Since the friend of mine whom we were staying with lives in Panama, I figured he knew what the best sites to see would be. And because I can’t get my wife to do anything like scuba diving or zip-lining, I was stuck with sight-seeing.
We started the first full day with a boat trip to Taboga Island. This Pacific island is only a half hour boat ride from Panama City (pick up the boat next to the Balboa Yacht Club for $20/ person RT), but a world away from the hustle and bustle of the city .
The ramp to the ferry and a shot of the beautiful marina you depart from. The bridge shown behind my beautiful bride is the bridge of the Americas which literally connect North and South America. Beyond that starts the Panama Canal.
You can still see Panama City’s high-rises off in the distance as we approach the sparsely populated Taboga Island.
The hillsides are dotted with local homes, vacation homes, and a few small hotels and bed & breakfasts. Note the lovely sand beach stretching out on the right side of the town.
You can buy Rum & Coke in a can. Is this a great country or what?!
So my friend being, well the kind of friend I tend to have, is not content to lie on the beach. He decides we are going to conquer the 500 foot high knob of rock at the harbor entrance. This island was a former coaling station back in 1860 and had a U.S. naval base for many years. There are many traces of it at the bottom near the shore, but the jungle has reclaimed everything else. We did find the grave of a 39-year old Captain at the summit. He must have really been an important guy for them to haul his body way up here. Be prepared to sweat if you try something adventurous!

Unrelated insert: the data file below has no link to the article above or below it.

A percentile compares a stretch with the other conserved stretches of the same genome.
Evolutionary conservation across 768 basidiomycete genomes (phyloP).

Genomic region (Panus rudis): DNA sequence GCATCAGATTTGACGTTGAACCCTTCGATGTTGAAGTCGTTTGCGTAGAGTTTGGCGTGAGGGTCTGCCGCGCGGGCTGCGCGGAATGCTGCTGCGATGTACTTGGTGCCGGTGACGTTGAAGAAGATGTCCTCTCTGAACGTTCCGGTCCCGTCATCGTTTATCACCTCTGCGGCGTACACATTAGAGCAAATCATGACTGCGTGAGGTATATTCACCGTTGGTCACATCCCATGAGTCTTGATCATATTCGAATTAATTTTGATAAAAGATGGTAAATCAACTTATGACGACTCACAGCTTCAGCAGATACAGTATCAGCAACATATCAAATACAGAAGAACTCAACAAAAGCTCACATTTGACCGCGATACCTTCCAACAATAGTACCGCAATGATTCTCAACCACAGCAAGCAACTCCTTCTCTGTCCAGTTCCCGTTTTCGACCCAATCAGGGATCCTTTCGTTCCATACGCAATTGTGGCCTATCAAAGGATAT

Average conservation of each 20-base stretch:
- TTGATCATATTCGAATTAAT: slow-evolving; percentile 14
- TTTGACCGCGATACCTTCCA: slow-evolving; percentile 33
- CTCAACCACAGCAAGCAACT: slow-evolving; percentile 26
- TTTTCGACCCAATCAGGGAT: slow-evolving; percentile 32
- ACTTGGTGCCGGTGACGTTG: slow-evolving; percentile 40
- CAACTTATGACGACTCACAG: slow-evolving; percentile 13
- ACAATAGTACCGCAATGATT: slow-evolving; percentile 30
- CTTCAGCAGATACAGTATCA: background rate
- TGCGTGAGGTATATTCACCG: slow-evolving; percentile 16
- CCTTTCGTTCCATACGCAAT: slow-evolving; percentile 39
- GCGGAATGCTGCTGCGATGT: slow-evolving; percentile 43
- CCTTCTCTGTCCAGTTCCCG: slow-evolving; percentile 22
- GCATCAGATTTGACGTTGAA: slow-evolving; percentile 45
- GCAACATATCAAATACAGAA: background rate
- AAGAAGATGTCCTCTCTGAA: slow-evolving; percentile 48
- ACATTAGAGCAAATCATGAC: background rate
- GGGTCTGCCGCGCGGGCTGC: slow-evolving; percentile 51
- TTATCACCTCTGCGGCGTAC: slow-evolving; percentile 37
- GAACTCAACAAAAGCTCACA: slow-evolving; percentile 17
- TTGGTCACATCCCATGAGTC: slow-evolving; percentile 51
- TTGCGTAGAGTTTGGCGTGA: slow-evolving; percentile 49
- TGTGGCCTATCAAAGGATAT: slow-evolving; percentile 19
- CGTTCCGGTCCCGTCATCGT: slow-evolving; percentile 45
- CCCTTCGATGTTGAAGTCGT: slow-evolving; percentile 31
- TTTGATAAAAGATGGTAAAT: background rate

On the other end of the island is their Catholic church. They claim this church is the oldest in the New World. My friend says he knows a half dozen other churches who claim the same thing!
On the ferry over, there was a nice lady handing out flyers for her restaurant, the Calaloo. We tried it and while my fish & chips was OK, my wife really enjoyed the fresh caught fried whole fish. The ambience was great with it being open air and overlooking the harbor.
Panama is apparently home to the world’s last remaining phone booths. It has been years since I saw these anywhere! As we departed, I took a picture of that knob of rock we hiked. At the bottom, it says it was the R&R location for the men working on the Panama Canal. I can believe that Taboga Island must have seemed a world away to those poor souls toiling away on the project!